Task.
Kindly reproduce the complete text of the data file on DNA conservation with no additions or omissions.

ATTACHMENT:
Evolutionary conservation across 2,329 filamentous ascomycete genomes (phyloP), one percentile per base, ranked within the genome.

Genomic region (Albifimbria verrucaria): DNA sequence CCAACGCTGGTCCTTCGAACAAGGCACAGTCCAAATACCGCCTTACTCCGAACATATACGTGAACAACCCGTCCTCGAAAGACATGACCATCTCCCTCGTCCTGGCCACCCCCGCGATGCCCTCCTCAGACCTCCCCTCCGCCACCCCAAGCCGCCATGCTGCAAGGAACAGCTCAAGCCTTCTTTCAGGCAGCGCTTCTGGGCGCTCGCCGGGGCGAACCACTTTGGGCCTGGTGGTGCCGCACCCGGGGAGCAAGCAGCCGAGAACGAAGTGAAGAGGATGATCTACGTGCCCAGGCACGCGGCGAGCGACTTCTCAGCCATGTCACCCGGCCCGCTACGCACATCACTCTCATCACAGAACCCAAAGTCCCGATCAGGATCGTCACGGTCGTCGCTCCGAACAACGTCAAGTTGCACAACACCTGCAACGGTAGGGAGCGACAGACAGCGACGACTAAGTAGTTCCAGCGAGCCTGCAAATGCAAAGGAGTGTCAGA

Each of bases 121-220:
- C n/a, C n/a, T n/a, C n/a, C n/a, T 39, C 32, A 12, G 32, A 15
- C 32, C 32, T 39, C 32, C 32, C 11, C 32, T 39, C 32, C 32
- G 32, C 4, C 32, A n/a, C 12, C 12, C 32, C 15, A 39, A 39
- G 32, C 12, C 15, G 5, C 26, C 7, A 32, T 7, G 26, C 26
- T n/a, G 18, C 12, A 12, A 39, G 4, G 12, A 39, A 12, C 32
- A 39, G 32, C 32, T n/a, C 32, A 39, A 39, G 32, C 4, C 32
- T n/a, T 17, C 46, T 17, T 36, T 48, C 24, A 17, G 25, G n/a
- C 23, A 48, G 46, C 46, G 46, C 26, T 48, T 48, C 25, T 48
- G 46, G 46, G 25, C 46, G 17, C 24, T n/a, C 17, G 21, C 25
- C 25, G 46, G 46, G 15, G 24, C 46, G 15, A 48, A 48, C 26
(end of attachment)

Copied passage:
Evolutionary conservation across 2,329 filamentous ascomycete genomes (phyloP), one percentile per base, ranked within the genome.

Genomic region (Albifimbria verrucaria): DNA sequence CCAACGCTGGTCCTTCGAACAAGGCACAGTCCAAATACCGCCTTACTCCGAACATATACGTGAACAACCCGTCCTCGAAAGACATGACCATCTCCCTCGTCCTGGCCACCCCCGCGATGCCCTCCTCAGACCTCCCCTCCGCCACCCCAAGCCGCCATGCTGCAAGGAACAGCTCAAGCCTTCTTTCAGGCAGCGCTTCTGGGCGCTCGCCGGGGCGAACCACTTTGGGCCTGGTGGTGCCGCACCCGGGGAGCAAGCAGCCGAGAACGAAGTGAAGAGGATGATCTACGTGCCCAGGCACGCGGCGAGCGACTTCTCAGCCATGTCACCCGGCCCGCTACGCACATCACTCTCATCACAGAACCCAAAGTCCCGATCAGGATCGTCACGGTCGTCGCTCCGAACAACGTCAAGTTGCACAACACCTGCAACGGTAGGGAGCGACAGACAGCGACGACTAAGTAGTTCCAGCGAGCCTGCAAATGCAAAGGAGTGTCAGA

Each of bases 121-220:
- C n/a, C n/a, T n/a, C n/a, C n/a, T 39, C 32, A 12, G 32, A 15
- C 32, C 32, T 39, C 32, C 32, C 11, C 32, T 39, C 32, C 32
- G 32, C 4, C 32, A n/a, C 12, C 12, C 32, C 15, A 39, A 39
- G 32, C 12, C 15, G 5, C 26, C 7, A 32, T 7, G 26, C 26
- T n/a, G 18, C 12, A 12, A 39, G 4, G 12, A 39, A 12, C 32
- A 39, G 32, C 32, T n/a, C 32, A 39, A 39, G 32, C 4, C 32
- T n/a, T 17, C 46, T 17, T 36, T 48, C 24, A 17, G 25, G n/a
- C 23, A 48, G 46, C 46, G 46, C 26, T 48, T 48, C 25, T 48
- G 46, G 46, G 25, C 46, G 17, C 24, T n/a, C 17, G 21, C 25
- C 25, G 46, G 46, G 15, G 24, C 46, G 15, A 48, A 48, C 26